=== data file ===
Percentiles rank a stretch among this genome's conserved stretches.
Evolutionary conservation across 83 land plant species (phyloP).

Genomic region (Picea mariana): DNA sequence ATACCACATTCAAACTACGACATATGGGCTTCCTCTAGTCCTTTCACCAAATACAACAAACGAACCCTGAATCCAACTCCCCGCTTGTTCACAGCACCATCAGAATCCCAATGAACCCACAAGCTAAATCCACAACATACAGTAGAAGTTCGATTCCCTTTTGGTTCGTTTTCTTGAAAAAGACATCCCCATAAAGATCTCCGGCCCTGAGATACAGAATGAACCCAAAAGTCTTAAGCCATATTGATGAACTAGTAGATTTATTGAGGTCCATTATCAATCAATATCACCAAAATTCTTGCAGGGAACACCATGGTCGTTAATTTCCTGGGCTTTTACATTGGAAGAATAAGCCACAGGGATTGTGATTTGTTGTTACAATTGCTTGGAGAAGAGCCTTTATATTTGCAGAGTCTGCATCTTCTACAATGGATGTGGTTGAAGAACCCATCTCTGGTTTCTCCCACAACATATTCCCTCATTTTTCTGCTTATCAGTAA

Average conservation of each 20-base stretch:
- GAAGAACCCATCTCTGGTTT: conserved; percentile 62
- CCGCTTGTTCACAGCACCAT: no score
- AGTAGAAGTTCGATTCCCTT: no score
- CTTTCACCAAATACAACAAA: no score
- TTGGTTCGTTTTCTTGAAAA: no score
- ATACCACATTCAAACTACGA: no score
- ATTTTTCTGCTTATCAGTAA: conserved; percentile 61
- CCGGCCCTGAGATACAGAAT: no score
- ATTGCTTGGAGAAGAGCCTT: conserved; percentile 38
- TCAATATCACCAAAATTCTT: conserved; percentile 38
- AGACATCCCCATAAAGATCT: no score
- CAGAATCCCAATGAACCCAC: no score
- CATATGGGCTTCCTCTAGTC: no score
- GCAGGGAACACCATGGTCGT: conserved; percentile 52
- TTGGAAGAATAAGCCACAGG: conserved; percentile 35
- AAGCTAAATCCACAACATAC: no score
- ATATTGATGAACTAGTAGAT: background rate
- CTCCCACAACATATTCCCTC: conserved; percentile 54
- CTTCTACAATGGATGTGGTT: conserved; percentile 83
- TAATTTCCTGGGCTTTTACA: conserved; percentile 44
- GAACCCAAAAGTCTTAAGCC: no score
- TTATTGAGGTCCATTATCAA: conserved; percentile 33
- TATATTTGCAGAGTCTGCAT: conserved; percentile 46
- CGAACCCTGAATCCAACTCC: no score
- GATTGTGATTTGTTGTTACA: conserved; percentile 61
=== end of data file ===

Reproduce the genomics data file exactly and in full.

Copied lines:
Percentiles rank a stretch among this genome's conserved stretches.
Evolutionary conservation across 83 land plant species (phyloP).

Genomic region (Picea mariana): DNA sequence ATACCACATTCAAACTACGACATATGGGCTTCCTCTAGTCCTTTCACCAAATACAACAAACGAACCCTGAATCCAACTCCCCGCTTGTTCACAGCACCATCAGAATCCCAATGAACCCACAAGCTAAATCCACAACATACAGTAGAAGTTCGATTCCCTTTTGGTTCGTTTTCTTGAAAAAGACATCCCCATAAAGATCTCCGGCCCTGAGATACAGAATGAACCCAAAAGTCTTAAGCCATATTGATGAACTAGTAGATTTATTGAGGTCCATTATCAATCAATATCACCAAAATTCTTGCAGGGAACACCATGGTCGTTAATTTCCTGGGCTTTTACATTGGAAGAATAAGCCACAGGGATTGTGATTTGTTGTTACAATTGCTTGGAGAAGAGCCTTTATATTTGCAGAGTCTGCATCTTCTACAATGGATGTGGTTGAAGAACCCATCTCTGGTTTCTCCCACAACATATTCCCTCATTTTTCTGCTTATCAGTAA

Average conservation of each 20-base stretch:
- GAAGAACCCATCTCTGGTTT: conserved; percentile 62
- CCGCTTGTTCACAGCACCAT: no score
- AGTAGAAGTTCGATTCCCTT: no score
- CTTTCACCAAATACAACAAA: no score
- TTGGTTCGTTTTCTTGAAAA: no score
- ATACCACATTCAAACTACGA: no score
- ATTTTTCTGCTTATCAGTAA: conserved; percentile 61
- CCGGCCCTGAGATACAGAAT: no score
- ATTGCTTGGAGAAGAGCCTT: conserved; percentile 38
- TCAATATCACCAAAATTCTT: conserved; percentile 38
- AGACATCCCCATAAAGATCT: no score
- CAGAATCCCAATGAACCCAC: no score
- CATATGGGCTTCCTCTAGTC: no score
- GCAGGGAACACCATGGTCGT: conserved; percentile 52
- TTGGAAGAATAAGCCACAGG: conserved; percentile 35
- AAGCTAAATCCACAACATAC: no score
- ATATTGATGAACTAGTAGAT: background rate
- CTCCCACAACATATTCCCTC: conserved; percentile 54
- CTTCTACAATGGATGTGGTT: conserved; percentile 83
- TAATTTCCTGGGCTTTTACA: conserved; percentile 44
- GAACCCAAAAGTCTTAAGCC: no score
- TTATTGAGGTCCATTATCAA: conserved; percentile 33
- TATATTTGCAGAGTCTGCAT: conserved; percentile 46
- CGAACCCTGAATCCAACTCC: no score
- GATTGTGATTTGTTGTTACA: conserved; percentile 61